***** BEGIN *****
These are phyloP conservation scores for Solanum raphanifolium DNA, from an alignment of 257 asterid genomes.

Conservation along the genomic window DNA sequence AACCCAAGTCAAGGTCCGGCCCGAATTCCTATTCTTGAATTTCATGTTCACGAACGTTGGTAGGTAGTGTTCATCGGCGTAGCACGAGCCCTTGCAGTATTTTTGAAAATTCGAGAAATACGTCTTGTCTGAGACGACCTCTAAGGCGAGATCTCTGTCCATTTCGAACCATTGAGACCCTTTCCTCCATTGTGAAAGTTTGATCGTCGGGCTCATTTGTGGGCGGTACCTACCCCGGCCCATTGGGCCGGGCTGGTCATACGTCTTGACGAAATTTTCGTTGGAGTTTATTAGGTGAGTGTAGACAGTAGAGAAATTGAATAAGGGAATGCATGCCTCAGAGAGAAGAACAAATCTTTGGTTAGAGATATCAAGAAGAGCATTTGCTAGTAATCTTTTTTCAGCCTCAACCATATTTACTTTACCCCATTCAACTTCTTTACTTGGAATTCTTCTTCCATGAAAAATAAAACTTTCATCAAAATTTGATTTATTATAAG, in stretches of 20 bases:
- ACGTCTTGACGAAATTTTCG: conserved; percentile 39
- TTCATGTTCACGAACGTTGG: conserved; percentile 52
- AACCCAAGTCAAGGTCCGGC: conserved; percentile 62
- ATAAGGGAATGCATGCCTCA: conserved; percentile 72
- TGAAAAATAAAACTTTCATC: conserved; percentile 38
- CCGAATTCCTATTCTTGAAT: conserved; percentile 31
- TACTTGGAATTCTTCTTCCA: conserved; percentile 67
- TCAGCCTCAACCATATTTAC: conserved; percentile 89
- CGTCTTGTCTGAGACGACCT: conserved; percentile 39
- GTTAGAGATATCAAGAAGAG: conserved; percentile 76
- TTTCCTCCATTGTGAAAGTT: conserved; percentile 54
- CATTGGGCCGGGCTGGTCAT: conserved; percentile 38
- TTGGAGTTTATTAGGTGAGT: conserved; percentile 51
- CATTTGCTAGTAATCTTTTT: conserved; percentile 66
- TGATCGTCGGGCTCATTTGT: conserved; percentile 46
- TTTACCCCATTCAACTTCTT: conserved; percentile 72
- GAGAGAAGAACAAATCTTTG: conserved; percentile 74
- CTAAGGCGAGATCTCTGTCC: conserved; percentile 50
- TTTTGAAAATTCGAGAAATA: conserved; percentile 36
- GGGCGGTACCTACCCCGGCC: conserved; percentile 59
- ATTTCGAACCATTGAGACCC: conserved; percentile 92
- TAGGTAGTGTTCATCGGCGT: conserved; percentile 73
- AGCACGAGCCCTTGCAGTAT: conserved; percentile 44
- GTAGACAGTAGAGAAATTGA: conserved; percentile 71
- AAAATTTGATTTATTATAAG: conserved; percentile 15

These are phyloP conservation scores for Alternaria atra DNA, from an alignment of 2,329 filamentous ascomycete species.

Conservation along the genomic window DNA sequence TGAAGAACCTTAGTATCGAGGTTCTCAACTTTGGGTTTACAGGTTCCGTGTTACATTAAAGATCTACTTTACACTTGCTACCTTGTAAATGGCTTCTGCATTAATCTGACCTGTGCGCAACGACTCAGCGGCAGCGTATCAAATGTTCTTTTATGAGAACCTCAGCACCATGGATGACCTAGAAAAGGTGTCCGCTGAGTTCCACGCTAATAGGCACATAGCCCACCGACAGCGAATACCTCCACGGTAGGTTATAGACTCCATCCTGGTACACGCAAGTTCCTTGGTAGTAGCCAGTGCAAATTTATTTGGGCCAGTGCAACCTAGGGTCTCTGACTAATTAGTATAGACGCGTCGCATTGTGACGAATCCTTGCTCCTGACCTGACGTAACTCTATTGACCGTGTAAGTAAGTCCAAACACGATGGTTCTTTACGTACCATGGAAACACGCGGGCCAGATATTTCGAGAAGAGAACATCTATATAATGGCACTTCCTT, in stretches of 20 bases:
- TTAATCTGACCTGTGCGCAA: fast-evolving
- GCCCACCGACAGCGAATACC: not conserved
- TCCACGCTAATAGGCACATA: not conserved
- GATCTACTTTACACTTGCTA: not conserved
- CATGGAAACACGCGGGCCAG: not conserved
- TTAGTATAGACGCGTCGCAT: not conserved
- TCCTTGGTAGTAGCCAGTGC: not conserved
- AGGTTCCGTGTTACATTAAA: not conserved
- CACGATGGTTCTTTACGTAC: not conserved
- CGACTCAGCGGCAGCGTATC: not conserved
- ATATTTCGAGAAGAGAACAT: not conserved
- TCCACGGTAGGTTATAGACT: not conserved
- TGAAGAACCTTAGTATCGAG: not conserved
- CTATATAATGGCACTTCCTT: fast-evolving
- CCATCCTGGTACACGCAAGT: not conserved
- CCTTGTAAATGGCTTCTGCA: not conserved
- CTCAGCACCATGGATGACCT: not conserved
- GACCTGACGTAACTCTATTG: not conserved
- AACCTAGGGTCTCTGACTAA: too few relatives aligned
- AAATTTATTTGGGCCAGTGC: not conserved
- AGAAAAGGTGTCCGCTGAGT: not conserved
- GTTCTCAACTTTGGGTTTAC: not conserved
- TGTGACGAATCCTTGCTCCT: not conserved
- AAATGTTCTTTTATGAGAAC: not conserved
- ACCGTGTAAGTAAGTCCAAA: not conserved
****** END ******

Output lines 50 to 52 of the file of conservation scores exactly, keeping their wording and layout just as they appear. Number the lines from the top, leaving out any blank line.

- AGAAAAGGTGTCCGCTGAGT: not conserved
- GTTCTCAACTTTGGGTTTAC: not conserved
- TGTGACGAATCCTTGCTCCT: not conserved